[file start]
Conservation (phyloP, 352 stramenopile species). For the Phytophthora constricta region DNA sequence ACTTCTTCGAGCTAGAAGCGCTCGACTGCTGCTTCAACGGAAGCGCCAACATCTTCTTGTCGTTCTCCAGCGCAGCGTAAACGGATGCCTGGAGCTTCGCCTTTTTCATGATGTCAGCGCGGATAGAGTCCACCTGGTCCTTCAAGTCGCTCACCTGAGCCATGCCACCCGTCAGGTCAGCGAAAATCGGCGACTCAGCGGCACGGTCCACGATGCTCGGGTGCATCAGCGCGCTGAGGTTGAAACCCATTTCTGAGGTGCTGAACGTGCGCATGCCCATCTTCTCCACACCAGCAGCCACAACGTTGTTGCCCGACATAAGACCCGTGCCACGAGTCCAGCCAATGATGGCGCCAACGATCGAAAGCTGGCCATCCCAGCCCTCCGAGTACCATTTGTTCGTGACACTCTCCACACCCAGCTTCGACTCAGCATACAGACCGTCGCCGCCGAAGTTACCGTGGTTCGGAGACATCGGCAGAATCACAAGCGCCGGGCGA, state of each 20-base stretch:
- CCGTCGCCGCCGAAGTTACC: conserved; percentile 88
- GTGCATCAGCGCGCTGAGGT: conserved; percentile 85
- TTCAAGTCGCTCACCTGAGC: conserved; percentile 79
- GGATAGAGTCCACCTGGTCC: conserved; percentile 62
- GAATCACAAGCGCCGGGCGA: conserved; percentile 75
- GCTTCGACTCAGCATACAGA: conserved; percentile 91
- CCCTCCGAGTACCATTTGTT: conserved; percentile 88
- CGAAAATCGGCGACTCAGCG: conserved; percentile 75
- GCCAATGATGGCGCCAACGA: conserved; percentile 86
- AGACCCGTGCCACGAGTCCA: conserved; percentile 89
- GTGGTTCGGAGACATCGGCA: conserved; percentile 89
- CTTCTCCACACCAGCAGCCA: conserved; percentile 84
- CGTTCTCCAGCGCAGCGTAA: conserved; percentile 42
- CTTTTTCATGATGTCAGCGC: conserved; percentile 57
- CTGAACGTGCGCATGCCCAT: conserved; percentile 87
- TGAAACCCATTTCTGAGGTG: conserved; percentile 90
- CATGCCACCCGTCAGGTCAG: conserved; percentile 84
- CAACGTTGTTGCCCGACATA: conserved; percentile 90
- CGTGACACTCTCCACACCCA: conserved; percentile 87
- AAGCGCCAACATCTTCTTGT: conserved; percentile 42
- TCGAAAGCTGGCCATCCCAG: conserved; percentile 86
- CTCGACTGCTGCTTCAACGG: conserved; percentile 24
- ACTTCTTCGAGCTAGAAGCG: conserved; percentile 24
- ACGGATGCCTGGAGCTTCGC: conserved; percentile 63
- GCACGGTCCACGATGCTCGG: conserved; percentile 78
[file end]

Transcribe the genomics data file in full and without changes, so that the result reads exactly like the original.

Conservation (phyloP, 352 stramenopile species). For the Phytophthora constricta region DNA sequence ACTTCTTCGAGCTAGAAGCGCTCGACTGCTGCTTCAACGGAAGCGCCAACATCTTCTTGTCGTTCTCCAGCGCAGCGTAAACGGATGCCTGGAGCTTCGCCTTTTTCATGATGTCAGCGCGGATAGAGTCCACCTGGTCCTTCAAGTCGCTCACCTGAGCCATGCCACCCGTCAGGTCAGCGAAAATCGGCGACTCAGCGGCACGGTCCACGATGCTCGGGTGCATCAGCGCGCTGAGGTTGAAACCCATTTCTGAGGTGCTGAACGTGCGCATGCCCATCTTCTCCACACCAGCAGCCACAACGTTGTTGCCCGACATAAGACCCGTGCCACGAGTCCAGCCAATGATGGCGCCAACGATCGAAAGCTGGCCATCCCAGCCCTCCGAGTACCATTTGTTCGTGACACTCTCCACACCCAGCTTCGACTCAGCATACAGACCGTCGCCGCCGAAGTTACCGTGGTTCGGAGACATCGGCAGAATCACAAGCGCCGGGCGA, state of each 20-base stretch:
- CCGTCGCCGCCGAAGTTACC: conserved; percentile 88
- GTGCATCAGCGCGCTGAGGT: conserved; percentile 85
- TTCAAGTCGCTCACCTGAGC: conserved; percentile 79
- GGATAGAGTCCACCTGGTCC: conserved; percentile 62
- GAATCACAAGCGCCGGGCGA: conserved; percentile 75
- GCTTCGACTCAGCATACAGA: conserved; percentile 91
- CCCTCCGAGTACCATTTGTT: conserved; percentile 88
- CGAAAATCGGCGACTCAGCG: conserved; percentile 75
- GCCAATGATGGCGCCAACGA: conserved; percentile 86
- AGACCCGTGCCACGAGTCCA: conserved; percentile 89
- GTGGTTCGGAGACATCGGCA: conserved; percentile 89
- CTTCTCCACACCAGCAGCCA: conserved; percentile 84
- CGTTCTCCAGCGCAGCGTAA: conserved; percentile 42
- CTTTTTCATGATGTCAGCGC: conserved; percentile 57
- CTGAACGTGCGCATGCCCAT: conserved; percentile 87
- TGAAACCCATTTCTGAGGTG: conserved; percentile 90
- CATGCCACCCGTCAGGTCAG: conserved; percentile 84
- CAACGTTGTTGCCCGACATA: conserved; percentile 90
- CGTGACACTCTCCACACCCA: conserved; percentile 87
- AAGCGCCAACATCTTCTTGT: conserved; percentile 42
- TCGAAAGCTGGCCATCCCAG: conserved; percentile 86
- CTCGACTGCTGCTTCAACGG: conserved; percentile 24
- ACTTCTTCGAGCTAGAAGCG: conserved; percentile 24
- ACGGATGCCTGGAGCTTCGC: conserved; percentile 63
- GCACGGTCCACGATGCTCGG: conserved; percentile 78